‘Movement was for quota system reformation, not for abolishment’
01:32 PM, October 07, 2018 / LAST MODIFIED: 02:57 PM, October 07, 2018

‘Movement was for quota system reformation, not for abolishment’

Quota reformists today said that their movement was for logical reformation in the civil service quota system, not for total abolishment.

So, the government has to take all the responsibilities if any untoward incident occurs following the scrapping of the quota system, said leaders of Bangladesh Sadharon Chhatra Odhikar Songrokkhon Parishad, the platform that led the movement for reformation in civil service quota system.

They were addressing a press conference in front of the Central Library premises at Dhaka University campus.

Faruk Hasan, a joint convener of the platform, said, “We have accepted every decision of the government positively. However, we think that all classes of people are not happy with the government move to scrap all quotas in for class-I and class-II jobs.”

“We urged the government to bring reformation in the quota system in line with our five-point demand,” Faruk said.

They also demanded immediate withdrawal of all cases against the leaders and activists of the movement.

Nurul Huq Nur, another joint convener of the platform, said, “We wanted reformation in the quota system in all class of government services, but the circular has abolished quotas only in class-I and class-II jobs. We think there should be a logical provision of quota system for the indigenous people, women and some underprivileged freedom fighters.”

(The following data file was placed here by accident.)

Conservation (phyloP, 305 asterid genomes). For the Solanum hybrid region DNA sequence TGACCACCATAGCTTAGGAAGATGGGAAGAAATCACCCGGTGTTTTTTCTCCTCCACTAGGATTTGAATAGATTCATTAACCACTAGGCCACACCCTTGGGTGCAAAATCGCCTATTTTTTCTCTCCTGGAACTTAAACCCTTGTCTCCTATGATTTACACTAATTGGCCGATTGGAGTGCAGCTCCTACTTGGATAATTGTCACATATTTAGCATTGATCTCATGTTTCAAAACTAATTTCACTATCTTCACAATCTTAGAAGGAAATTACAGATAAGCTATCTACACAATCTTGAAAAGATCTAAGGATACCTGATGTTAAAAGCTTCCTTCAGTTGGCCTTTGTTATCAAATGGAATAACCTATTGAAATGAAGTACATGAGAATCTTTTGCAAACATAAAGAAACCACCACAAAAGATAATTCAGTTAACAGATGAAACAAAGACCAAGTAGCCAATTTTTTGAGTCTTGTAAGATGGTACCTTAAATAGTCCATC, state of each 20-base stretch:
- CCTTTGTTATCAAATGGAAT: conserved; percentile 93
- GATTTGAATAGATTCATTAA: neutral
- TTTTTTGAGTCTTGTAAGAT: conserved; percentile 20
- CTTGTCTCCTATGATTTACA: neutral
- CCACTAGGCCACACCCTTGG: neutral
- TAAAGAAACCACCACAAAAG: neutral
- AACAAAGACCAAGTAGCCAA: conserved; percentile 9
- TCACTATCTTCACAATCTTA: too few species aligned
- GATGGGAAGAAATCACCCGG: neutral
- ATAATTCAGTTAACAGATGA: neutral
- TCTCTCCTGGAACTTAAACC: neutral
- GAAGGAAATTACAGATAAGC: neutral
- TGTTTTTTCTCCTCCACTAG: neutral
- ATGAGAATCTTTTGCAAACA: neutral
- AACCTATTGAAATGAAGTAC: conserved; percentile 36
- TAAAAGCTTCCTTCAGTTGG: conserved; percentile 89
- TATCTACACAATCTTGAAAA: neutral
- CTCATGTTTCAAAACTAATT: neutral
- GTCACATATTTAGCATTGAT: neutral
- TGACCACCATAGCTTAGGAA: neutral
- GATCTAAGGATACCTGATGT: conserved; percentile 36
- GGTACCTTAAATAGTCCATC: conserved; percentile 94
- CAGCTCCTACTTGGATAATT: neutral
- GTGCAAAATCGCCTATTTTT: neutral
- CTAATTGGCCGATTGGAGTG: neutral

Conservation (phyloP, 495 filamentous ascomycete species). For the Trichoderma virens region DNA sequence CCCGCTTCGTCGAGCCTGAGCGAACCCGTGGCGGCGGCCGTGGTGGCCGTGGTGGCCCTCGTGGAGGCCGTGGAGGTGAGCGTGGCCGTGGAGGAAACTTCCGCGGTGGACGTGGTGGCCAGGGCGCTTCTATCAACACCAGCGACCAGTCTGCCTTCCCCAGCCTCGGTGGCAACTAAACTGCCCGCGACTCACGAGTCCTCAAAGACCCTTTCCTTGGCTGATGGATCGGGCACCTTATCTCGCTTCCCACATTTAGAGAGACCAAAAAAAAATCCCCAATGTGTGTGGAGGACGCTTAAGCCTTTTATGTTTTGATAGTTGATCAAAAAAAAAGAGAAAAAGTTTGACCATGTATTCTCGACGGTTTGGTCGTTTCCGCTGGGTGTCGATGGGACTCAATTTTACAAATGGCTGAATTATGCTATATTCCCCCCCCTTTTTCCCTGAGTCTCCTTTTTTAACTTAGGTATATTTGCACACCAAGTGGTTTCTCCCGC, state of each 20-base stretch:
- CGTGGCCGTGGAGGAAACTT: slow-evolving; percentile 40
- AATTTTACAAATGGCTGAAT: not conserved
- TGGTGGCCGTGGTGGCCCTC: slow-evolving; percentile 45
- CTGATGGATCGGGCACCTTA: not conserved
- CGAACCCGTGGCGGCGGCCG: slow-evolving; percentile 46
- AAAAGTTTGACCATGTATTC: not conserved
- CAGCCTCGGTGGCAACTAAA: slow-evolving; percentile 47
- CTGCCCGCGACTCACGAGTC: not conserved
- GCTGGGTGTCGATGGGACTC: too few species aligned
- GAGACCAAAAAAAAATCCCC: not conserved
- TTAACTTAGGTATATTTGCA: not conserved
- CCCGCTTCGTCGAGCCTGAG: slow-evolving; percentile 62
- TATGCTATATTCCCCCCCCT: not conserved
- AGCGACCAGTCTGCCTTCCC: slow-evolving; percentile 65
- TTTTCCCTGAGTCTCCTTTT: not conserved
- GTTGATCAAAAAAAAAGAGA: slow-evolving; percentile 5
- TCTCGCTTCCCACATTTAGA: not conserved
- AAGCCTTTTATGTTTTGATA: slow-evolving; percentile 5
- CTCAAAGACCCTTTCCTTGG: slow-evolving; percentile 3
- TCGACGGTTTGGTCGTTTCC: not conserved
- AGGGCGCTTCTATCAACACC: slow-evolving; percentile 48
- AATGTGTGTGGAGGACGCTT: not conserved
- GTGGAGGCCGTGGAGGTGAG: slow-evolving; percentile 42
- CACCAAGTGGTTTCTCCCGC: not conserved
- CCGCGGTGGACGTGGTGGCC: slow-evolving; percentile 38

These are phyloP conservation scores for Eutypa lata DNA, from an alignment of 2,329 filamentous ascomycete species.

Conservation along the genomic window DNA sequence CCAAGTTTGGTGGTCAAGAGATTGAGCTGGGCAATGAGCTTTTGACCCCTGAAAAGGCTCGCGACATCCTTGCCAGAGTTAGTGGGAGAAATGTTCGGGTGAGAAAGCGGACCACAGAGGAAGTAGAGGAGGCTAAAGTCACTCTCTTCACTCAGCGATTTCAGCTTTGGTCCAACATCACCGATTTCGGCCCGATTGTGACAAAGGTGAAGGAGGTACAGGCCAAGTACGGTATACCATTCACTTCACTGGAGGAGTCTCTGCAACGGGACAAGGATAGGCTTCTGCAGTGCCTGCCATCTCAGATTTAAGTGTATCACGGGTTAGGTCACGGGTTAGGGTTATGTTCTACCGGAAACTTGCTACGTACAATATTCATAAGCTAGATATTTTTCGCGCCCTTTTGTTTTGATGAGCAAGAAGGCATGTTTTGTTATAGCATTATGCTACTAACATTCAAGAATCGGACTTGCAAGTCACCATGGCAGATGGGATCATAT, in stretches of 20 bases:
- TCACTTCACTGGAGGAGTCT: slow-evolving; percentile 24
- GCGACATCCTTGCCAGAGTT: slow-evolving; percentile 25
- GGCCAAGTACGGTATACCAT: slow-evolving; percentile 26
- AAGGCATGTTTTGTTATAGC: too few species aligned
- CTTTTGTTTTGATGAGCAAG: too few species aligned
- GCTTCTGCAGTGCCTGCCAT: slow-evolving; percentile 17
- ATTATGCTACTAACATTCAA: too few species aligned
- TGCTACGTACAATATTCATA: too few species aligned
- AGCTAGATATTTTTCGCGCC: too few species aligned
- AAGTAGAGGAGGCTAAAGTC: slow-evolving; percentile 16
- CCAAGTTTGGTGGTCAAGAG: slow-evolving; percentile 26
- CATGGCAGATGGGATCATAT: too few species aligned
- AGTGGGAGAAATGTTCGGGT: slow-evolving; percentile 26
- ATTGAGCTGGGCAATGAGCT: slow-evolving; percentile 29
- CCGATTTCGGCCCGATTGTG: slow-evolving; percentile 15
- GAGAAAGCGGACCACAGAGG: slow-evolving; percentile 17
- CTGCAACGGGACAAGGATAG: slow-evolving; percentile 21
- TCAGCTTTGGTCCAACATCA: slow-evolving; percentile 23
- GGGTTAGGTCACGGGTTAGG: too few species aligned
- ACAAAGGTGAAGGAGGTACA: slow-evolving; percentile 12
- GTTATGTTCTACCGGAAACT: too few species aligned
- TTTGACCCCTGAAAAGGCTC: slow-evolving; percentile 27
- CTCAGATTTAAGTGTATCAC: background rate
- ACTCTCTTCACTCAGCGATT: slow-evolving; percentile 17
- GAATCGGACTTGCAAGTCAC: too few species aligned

In the circular, it was mentioned that the quota system can be reinstated if necessary, Nur said adding that it was “nothing but a farce”.

On October 4, the government issued a circular abolishing the quota system for class-I and class-II jobs in the civil service.

According to the circular, recruitments to grade-9 (class-I) and grade-10 to 13 (class-II) at all government departments, autonomous, and semi-autonomous institutions, would be based solely on merit.

Until then, about 56 percent of government jobs had been reserved for candidates from various quotas. Of this, 30 percent were for freedom fighters' children and grandchildren, 10 percent for women, 10 percent for people of underdeveloped districts, five percent for members of indigenous communities.

Meanwhile, protesters demanding reinstatement of the 30 percent quota for freedom fighters' children and grandchildren in class-I and class-II government jobs yesterday called an indefinite countrywide blockade.

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